Request for Answer Clarification by npearson-ga on 09 Feb 2004 17:59 PST
Hi Serenata,

Thank you for the thoughtful and informative response.  I do however
have a few follow-up questions.

In your main comparison, you were viewing  Clearly
this site along with the particular page that's ranked in the #1
position is structured solidly from a content perspective.

However, I was mainly referring to other websites that really don't
have relevant content nor relevant product offerings that are on par
with ours.  In example, see the #5 position with the title: Evil Clown
Nesting Dolls.

The web address is:

They are an e-commerce company like us, but they only sell one type of
nesting doll.  Additionally, they don't offer any relevant content
about nesting dolls, unlike us (see:

Also, if you keep on reviewing the next set of sites, you'll find that
none of them really offer anything in the way of extensive or valuable
content.  The majority of them are basically selling nesting dolls --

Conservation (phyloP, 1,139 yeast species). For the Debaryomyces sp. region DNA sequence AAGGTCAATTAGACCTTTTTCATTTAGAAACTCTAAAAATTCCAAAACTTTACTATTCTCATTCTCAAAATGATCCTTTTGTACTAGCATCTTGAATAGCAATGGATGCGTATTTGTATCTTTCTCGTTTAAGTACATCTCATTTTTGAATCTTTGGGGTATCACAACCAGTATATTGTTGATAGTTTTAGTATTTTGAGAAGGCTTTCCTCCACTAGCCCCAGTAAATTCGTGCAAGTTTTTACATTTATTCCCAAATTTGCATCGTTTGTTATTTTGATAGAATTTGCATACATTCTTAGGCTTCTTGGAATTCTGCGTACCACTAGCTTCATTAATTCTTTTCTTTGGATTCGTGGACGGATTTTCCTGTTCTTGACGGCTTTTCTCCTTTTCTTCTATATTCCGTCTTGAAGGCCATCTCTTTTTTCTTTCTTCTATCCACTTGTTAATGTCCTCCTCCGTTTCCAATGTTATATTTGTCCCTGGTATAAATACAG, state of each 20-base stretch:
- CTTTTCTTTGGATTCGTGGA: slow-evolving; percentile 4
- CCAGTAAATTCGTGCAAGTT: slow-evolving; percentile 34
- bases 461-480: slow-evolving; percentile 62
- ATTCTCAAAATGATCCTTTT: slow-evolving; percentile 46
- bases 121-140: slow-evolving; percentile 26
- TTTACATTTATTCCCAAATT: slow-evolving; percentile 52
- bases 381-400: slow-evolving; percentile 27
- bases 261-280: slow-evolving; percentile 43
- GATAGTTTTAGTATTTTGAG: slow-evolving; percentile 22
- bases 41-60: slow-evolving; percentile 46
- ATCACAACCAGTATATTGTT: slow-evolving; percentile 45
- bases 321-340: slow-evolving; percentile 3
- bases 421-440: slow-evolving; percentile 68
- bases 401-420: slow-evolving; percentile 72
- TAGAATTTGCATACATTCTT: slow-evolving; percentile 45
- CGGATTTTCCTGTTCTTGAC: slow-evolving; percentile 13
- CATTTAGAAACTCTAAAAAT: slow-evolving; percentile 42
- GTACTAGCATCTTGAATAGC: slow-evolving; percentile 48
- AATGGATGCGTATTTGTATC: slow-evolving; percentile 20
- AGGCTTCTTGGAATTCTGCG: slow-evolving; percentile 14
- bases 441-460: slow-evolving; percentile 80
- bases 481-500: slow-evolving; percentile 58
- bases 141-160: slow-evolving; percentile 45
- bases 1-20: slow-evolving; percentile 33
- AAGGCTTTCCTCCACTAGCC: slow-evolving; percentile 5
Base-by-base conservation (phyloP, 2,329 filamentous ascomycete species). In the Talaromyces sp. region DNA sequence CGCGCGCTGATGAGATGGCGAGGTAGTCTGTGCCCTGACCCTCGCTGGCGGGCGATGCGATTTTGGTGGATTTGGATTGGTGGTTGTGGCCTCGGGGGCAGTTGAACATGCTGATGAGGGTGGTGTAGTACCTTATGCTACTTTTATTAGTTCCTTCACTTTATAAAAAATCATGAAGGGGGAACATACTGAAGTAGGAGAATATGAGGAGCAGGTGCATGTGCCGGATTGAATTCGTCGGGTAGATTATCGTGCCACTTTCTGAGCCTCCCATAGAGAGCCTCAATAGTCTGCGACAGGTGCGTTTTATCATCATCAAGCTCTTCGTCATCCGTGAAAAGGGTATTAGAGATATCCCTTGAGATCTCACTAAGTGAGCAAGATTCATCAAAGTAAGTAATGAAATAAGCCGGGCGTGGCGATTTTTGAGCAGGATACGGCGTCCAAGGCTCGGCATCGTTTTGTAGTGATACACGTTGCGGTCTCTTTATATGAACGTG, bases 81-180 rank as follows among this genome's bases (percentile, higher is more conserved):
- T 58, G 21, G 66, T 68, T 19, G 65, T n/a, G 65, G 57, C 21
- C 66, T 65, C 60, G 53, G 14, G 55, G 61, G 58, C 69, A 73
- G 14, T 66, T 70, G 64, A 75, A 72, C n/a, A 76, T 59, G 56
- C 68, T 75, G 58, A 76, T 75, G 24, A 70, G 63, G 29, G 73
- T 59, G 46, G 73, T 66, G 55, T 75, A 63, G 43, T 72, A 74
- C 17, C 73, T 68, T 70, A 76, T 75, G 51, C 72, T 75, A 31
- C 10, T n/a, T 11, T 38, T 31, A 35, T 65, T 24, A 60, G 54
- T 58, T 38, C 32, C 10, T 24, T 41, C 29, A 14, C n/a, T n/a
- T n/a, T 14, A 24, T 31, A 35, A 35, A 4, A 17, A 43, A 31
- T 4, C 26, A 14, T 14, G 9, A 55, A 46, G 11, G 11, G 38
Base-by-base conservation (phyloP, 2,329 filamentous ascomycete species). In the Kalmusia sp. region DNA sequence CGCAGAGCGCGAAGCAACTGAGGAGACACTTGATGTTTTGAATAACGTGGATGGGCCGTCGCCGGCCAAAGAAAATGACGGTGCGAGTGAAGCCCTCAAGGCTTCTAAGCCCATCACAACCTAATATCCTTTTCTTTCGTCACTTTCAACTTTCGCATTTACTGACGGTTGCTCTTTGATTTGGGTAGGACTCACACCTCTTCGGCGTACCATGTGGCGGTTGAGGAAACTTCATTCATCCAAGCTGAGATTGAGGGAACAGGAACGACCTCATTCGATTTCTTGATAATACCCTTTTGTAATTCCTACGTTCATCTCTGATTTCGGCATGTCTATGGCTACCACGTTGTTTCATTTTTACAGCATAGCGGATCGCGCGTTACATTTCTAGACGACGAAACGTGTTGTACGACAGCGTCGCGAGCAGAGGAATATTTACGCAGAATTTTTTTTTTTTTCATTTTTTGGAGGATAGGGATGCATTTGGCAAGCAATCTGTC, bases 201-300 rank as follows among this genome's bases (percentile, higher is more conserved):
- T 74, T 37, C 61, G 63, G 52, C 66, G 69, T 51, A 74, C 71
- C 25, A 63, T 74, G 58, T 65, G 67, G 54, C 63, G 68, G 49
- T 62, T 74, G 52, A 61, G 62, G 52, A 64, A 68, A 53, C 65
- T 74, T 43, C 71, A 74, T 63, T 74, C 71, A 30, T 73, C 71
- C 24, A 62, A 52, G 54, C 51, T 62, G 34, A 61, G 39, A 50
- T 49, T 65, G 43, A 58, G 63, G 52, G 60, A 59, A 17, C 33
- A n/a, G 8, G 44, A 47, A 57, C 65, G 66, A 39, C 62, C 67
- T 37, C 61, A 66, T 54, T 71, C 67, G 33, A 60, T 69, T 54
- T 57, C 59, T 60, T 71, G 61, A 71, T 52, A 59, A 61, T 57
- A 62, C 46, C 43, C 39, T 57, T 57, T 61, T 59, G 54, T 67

and none of them have the selection that we carry.

Still and all, our site rank is in the 300+ range.  That just doesn't add up.

True that our content could improve and we could certainly work on
reciprocal linking, but that still doesn't explain why we're so far
down the list.  Especially compared to the sites in between us and say
the top 5 ranked sites.

Which by the way, for starters, just being in the top 10 or even 20
position for that matter is the goal for now.

Can you please give some more insight into this phenomena?


Clarification of Answer by serenata-ga on 09 Feb 2004 19:07 PST
Hi again Npearson ~

You're right, their site doesn't look as good as either of yours.

On the other hand, using Google's link:tool, they have over 1100 links
TO their site.

Remember, all THREE elements are important, but the site (and
subsequently the pages within which inherit PageRank), has an
extensive list of links TO it, which I would say weighs pretty heavily
in their favor.

I refer you again to Google's explanation of PageRank and it's "most
important" status:

* PageRank Information (covers both Google's PageRank and SERPS)
     - ://

Thanks for asking for the clarification,

npearson-ga rated this answer:5 out of 5 stars
Very informative.  Thank you.